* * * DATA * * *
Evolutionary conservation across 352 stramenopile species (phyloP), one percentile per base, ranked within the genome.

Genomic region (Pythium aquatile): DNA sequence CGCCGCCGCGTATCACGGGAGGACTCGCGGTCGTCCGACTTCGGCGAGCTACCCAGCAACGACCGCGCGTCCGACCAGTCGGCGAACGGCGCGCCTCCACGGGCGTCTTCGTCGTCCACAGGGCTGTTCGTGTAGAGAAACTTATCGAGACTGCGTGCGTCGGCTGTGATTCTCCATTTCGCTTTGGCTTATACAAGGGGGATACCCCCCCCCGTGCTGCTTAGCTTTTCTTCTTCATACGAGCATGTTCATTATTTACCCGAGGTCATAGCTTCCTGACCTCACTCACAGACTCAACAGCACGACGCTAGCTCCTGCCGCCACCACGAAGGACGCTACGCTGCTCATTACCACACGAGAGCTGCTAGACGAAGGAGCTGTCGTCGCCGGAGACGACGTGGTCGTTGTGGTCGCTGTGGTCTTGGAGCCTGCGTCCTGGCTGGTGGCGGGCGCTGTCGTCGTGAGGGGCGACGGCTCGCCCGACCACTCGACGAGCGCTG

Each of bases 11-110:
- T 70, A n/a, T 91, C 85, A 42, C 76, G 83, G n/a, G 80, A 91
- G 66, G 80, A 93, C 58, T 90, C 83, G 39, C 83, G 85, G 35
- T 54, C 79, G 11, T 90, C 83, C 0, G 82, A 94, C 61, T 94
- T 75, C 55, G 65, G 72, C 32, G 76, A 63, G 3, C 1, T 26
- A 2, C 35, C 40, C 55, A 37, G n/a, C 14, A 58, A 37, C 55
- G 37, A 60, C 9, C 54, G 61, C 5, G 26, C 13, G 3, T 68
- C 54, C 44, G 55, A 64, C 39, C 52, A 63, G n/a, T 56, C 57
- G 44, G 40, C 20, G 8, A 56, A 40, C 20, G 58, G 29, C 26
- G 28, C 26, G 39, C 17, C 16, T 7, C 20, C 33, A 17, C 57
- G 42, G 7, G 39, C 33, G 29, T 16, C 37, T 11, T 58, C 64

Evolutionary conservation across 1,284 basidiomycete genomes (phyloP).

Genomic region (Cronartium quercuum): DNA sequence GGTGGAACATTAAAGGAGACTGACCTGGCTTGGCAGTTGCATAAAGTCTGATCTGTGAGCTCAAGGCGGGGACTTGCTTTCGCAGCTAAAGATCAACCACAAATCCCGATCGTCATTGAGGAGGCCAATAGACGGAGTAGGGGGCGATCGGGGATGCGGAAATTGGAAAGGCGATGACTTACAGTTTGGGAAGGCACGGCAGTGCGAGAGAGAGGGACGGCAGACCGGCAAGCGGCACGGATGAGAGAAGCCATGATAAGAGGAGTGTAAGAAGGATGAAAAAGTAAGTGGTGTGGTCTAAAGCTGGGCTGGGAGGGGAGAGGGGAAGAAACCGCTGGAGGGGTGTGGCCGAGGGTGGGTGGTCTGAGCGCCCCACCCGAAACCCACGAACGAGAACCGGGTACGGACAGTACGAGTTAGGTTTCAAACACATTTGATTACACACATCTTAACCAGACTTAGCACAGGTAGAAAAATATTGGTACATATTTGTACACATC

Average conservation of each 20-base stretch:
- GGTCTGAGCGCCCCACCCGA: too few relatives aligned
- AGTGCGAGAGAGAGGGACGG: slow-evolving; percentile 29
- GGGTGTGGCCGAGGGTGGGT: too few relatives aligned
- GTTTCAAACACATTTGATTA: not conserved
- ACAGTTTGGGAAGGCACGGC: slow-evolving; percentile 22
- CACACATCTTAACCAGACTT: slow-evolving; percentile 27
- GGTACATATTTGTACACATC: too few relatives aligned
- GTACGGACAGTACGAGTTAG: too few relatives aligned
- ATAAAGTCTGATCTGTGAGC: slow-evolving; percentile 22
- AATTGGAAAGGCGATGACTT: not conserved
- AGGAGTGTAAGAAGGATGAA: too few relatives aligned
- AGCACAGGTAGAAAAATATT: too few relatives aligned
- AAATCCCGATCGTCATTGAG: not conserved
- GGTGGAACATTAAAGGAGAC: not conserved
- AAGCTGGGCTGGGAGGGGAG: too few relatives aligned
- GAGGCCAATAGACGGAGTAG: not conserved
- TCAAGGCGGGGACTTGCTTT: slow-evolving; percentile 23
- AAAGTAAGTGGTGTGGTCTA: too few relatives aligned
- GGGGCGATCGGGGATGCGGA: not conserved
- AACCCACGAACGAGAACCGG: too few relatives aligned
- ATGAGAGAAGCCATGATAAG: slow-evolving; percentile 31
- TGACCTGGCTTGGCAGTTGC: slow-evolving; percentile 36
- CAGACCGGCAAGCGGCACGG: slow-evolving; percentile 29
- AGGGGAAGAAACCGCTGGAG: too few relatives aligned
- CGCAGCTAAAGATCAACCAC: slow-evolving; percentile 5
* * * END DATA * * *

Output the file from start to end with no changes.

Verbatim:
Evolutionary conservation across 352 stramenopile species (phyloP), one percentile per base, ranked within the genome.

Genomic region (Pythium aquatile): DNA sequence CGCCGCCGCGTATCACGGGAGGACTCGCGGTCGTCCGACTTCGGCGAGCTACCCAGCAACGACCGCGCGTCCGACCAGTCGGCGAACGGCGCGCCTCCACGGGCGTCTTCGTCGTCCACAGGGCTGTTCGTGTAGAGAAACTTATCGAGACTGCGTGCGTCGGCTGTGATTCTCCATTTCGCTTTGGCTTATACAAGGGGGATACCCCCCCCCGTGCTGCTTAGCTTTTCTTCTTCATACGAGCATGTTCATTATTTACCCGAGGTCATAGCTTCCTGACCTCACTCACAGACTCAACAGCACGACGCTAGCTCCTGCCGCCACCACGAAGGACGCTACGCTGCTCATTACCACACGAGAGCTGCTAGACGAAGGAGCTGTCGTCGCCGGAGACGACGTGGTCGTTGTGGTCGCTGTGGTCTTGGAGCCTGCGTCCTGGCTGGTGGCGGGCGCTGTCGTCGTGAGGGGCGACGGCTCGCCCGACCACTCGACGAGCGCTG

Each of bases 11-110:
- T 70, A n/a, T 91, C 85, A 42, C 76, G 83, G n/a, G 80, A 91
- G 66, G 80, A 93, C 58, T 90, C 83, G 39, C 83, G 85, G 35
- T 54, C 79, G 11, T 90, C 83, C 0, G 82, A 94, C 61, T 94
- T 75, C 55, G 65, G 72, C 32, G 76, A 63, G 3, C 1, T 26
- A 2, C 35, C 40, C 55, A 37, G n/a, C 14, A 58, A 37, C 55
- G 37, A 60, C 9, C 54, G 61, C 5, G 26, C 13, G 3, T 68
- C 54, C 44, G 55, A 64, C 39, C 52, A 63, G n/a, T 56, C 57
- G 44, G 40, C 20, G 8, A 56, A 40, C 20, G 58, G 29, C 26
- G 28, C 26, G 39, C 17, C 16, T 7, C 20, C 33, A 17, C 57
- G 42, G 7, G 39, C 33, G 29, T 16, C 37, T 11, T 58, C 64

Evolutionary conservation across 1,284 basidiomycete genomes (phyloP).

Genomic region (Cronartium quercuum): DNA sequence GGTGGAACATTAAAGGAGACTGACCTGGCTTGGCAGTTGCATAAAGTCTGATCTGTGAGCTCAAGGCGGGGACTTGCTTTCGCAGCTAAAGATCAACCACAAATCCCGATCGTCATTGAGGAGGCCAATAGACGGAGTAGGGGGCGATCGGGGATGCGGAAATTGGAAAGGCGATGACTTACAGTTTGGGAAGGCACGGCAGTGCGAGAGAGAGGGACGGCAGACCGGCAAGCGGCACGGATGAGAGAAGCCATGATAAGAGGAGTGTAAGAAGGATGAAAAAGTAAGTGGTGTGGTCTAAAGCTGGGCTGGGAGGGGAGAGGGGAAGAAACCGCTGGAGGGGTGTGGCCGAGGGTGGGTGGTCTGAGCGCCCCACCCGAAACCCACGAACGAGAACCGGGTACGGACAGTACGAGTTAGGTTTCAAACACATTTGATTACACACATCTTAACCAGACTTAGCACAGGTAGAAAAATATTGGTACATATTTGTACACATC

Average conservation of each 20-base stretch:
- GGTCTGAGCGCCCCACCCGA: too few relatives aligned
- AGTGCGAGAGAGAGGGACGG: slow-evolving; percentile 29
- GGGTGTGGCCGAGGGTGGGT: too few relatives aligned
- GTTTCAAACACATTTGATTA: not conserved
- ACAGTTTGGGAAGGCACGGC: slow-evolving; percentile 22
- CACACATCTTAACCAGACTT: slow-evolving; percentile 27
- GGTACATATTTGTACACATC: too few relatives aligned
- GTACGGACAGTACGAGTTAG: too few relatives aligned
- ATAAAGTCTGATCTGTGAGC: slow-evolving; percentile 22
- AATTGGAAAGGCGATGACTT: not conserved
- AGGAGTGTAAGAAGGATGAA: too few relatives aligned
- AGCACAGGTAGAAAAATATT: too few relatives aligned
- AAATCCCGATCGTCATTGAG: not conserved
- GGTGGAACATTAAAGGAGAC: not conserved
- AAGCTGGGCTGGGAGGGGAG: too few relatives aligned
- GAGGCCAATAGACGGAGTAG: not conserved
- TCAAGGCGGGGACTTGCTTT: slow-evolving; percentile 23
- AAAGTAAGTGGTGTGGTCTA: too few relatives aligned
- GGGGCGATCGGGGATGCGGA: not conserved
- AACCCACGAACGAGAACCGG: too few relatives aligned
- ATGAGAGAAGCCATGATAAG: slow-evolving; percentile 31
- TGACCTGGCTTGGCAGTTGC: slow-evolving; percentile 36
- CAGACCGGCAAGCGGCACGG: slow-evolving; percentile 29
- AGGGGAAGAAACCGCTGGAG: too few relatives aligned
- CGCAGCTAAAGATCAACCAC: slow-evolving; percentile 5